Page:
“He gives us another big running threat out wider, [Jordan] Petaia is starting to find his feet. We’re blessed with three great wingers two will start and one off the bench that can win anything in the air.
“We look like a team that can score from a number of different places and a number of different sources.
“We’re at the starting line now. Everyone starts on the same spot now. Some teams have had about six months preparation, some teams have been together four years, some teams have been together eight years. But we’re all on the same starting line. We all go together.”
Nor does Jones believe the Wallabies could copy any other nation’s ideas around attack.
“Well, the plan was always to free us up from structure,” he said last week.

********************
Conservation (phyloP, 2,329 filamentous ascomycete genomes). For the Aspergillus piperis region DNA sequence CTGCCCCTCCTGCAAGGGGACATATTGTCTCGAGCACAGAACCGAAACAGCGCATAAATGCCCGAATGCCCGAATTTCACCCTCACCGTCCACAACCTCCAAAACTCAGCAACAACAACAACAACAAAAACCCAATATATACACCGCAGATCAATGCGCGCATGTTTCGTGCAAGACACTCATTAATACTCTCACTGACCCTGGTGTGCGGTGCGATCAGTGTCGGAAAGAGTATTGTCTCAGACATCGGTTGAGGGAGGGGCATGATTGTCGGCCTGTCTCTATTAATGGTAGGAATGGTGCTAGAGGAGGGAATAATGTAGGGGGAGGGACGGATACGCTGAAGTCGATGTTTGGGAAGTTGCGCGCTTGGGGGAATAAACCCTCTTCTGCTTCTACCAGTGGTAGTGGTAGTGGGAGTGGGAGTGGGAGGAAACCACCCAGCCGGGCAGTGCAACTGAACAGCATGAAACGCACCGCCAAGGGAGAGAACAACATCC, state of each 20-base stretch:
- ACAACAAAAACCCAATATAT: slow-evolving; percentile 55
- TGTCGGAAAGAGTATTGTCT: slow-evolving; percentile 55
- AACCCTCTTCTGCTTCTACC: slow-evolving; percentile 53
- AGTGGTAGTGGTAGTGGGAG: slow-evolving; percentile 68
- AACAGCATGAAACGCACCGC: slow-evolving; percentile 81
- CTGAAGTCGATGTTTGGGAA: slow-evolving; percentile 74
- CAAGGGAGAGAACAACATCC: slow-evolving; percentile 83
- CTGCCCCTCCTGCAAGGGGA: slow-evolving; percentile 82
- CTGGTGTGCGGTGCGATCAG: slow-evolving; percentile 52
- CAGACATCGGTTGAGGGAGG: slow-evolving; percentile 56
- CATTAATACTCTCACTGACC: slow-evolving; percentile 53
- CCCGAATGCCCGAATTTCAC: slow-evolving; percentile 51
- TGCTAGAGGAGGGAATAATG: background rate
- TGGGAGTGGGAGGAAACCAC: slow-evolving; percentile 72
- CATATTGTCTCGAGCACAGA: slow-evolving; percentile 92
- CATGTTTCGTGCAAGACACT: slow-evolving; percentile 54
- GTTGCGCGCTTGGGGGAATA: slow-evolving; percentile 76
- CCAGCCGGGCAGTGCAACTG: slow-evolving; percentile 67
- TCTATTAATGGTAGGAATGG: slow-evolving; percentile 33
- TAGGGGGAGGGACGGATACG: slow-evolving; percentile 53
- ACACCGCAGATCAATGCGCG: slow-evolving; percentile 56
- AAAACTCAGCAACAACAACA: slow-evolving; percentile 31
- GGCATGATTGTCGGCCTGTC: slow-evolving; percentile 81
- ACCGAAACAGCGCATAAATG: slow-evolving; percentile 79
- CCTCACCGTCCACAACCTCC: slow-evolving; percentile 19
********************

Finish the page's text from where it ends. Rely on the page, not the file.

“I don’t believe you can copy other teams’ structure, you’ve got to come up with your own way of playing. And so that’s always been the goal.
“Initially, we probably didn’t get it right in how we wanted it to play. Well, we didn’t get it right, and now we’re finding the way that we should play.”
McDermott says the Wallabies needed to discover their DNA – and, at last, have.
“I feel like we had to find an identity,” he said.
“We felt like we’ve found that, a game model that’s built around our strengths individually and probably a less structured model.
“What you’re seeing is a complete buy-in from the whole team. And whilst we haven’t put it together for 80 minutes, there’s definitely, particularly on the training paddock, there’s a hunger and a desire to put it together. And every week we’ve gotten better.